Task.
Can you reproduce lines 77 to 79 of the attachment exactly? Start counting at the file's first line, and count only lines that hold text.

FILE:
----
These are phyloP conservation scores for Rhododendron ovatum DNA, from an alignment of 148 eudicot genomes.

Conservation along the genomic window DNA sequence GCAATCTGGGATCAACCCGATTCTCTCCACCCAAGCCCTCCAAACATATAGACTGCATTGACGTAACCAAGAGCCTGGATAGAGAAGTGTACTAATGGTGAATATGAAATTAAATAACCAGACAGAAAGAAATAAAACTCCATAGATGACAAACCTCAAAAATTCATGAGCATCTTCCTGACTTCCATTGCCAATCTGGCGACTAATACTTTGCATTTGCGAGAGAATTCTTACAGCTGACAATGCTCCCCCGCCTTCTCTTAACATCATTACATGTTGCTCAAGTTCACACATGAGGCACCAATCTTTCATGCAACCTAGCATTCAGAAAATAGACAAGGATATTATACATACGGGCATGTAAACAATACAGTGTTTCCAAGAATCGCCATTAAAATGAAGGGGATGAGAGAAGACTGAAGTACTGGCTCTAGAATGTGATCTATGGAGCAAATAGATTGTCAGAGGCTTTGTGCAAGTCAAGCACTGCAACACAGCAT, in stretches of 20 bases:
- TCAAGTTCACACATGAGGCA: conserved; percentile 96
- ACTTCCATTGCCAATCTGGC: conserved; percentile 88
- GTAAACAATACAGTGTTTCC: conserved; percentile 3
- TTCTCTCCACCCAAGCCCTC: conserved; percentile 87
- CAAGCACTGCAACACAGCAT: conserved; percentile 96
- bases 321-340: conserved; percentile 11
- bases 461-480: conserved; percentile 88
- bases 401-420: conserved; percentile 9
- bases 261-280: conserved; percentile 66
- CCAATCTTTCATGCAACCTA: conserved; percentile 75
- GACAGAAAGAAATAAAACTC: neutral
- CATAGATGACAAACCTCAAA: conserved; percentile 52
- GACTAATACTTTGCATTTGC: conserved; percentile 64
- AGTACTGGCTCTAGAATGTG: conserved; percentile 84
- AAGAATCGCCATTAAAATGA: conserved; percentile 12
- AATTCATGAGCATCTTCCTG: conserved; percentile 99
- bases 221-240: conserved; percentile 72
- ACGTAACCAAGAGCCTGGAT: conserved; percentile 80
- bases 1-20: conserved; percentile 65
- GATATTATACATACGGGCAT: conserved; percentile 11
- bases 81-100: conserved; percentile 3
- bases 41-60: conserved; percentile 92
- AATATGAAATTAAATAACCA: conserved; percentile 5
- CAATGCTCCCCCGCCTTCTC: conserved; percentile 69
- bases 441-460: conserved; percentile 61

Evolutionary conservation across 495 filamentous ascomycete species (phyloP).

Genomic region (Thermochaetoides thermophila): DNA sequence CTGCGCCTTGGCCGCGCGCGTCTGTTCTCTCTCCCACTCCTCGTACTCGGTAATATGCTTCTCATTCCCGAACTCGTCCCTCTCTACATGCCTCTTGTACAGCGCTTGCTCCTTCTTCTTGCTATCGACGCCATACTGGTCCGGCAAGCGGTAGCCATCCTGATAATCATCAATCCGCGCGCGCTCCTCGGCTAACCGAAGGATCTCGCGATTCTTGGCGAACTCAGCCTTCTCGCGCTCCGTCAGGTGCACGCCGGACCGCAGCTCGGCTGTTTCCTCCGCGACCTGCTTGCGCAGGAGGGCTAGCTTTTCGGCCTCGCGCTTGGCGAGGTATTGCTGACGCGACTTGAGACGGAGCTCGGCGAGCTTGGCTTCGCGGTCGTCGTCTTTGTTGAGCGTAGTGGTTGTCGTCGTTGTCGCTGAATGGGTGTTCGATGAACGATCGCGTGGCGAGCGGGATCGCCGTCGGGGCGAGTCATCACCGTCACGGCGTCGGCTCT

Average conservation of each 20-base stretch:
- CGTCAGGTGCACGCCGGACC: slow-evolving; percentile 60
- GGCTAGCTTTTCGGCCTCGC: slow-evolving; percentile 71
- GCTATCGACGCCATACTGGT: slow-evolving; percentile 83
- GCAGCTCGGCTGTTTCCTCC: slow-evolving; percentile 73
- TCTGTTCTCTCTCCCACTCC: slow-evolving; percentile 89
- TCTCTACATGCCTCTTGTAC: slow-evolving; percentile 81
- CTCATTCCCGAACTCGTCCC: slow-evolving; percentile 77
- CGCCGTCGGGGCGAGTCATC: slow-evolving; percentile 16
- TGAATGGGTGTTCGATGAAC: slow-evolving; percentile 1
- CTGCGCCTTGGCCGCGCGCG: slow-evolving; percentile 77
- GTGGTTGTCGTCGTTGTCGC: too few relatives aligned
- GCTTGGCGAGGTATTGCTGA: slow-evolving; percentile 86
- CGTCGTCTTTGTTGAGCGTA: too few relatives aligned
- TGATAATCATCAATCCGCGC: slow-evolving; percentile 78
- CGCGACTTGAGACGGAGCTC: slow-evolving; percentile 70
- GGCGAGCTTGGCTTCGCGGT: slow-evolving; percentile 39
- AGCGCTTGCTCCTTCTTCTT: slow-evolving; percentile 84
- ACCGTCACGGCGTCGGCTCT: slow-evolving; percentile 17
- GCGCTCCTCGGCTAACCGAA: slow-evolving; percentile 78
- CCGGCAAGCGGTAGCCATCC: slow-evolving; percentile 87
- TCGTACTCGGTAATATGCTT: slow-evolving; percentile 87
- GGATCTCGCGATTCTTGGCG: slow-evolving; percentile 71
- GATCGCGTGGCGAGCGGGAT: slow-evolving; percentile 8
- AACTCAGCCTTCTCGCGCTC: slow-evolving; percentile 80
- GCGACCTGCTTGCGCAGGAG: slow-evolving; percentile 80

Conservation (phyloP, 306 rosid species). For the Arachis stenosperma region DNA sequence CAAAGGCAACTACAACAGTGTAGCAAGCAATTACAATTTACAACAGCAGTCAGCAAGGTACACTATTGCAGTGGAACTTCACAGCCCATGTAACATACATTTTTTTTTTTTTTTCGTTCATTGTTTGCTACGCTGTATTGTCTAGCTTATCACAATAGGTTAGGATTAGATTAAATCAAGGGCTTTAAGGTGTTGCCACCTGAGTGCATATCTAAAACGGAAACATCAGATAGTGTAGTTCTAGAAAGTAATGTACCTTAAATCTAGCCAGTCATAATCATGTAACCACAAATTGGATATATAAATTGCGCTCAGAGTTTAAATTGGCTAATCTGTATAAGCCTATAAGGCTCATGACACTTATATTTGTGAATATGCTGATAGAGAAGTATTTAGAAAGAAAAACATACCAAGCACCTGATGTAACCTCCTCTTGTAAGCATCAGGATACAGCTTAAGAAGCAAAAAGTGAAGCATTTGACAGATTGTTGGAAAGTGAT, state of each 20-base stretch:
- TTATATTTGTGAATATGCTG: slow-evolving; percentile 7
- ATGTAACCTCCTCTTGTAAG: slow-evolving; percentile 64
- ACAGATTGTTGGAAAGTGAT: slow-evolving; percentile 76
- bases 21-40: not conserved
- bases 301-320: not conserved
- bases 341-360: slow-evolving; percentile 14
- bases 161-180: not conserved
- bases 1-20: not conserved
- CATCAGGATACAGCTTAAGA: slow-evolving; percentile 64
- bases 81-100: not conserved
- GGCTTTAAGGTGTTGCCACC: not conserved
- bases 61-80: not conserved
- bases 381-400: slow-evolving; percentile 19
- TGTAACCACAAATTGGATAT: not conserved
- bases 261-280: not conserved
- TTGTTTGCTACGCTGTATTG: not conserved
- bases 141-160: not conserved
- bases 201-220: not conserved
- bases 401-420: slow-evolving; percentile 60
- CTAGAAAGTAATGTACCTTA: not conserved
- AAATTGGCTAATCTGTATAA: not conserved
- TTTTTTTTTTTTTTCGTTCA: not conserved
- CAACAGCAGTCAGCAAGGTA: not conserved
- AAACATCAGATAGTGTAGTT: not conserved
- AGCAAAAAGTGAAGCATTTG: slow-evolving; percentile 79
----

- AAATTGGCTAATCTGTATAA: not conserved
- TTTTTTTTTTTTTTCGTTCA: not conserved
- CAACAGCAGTCAGCAAGGTA: not conserved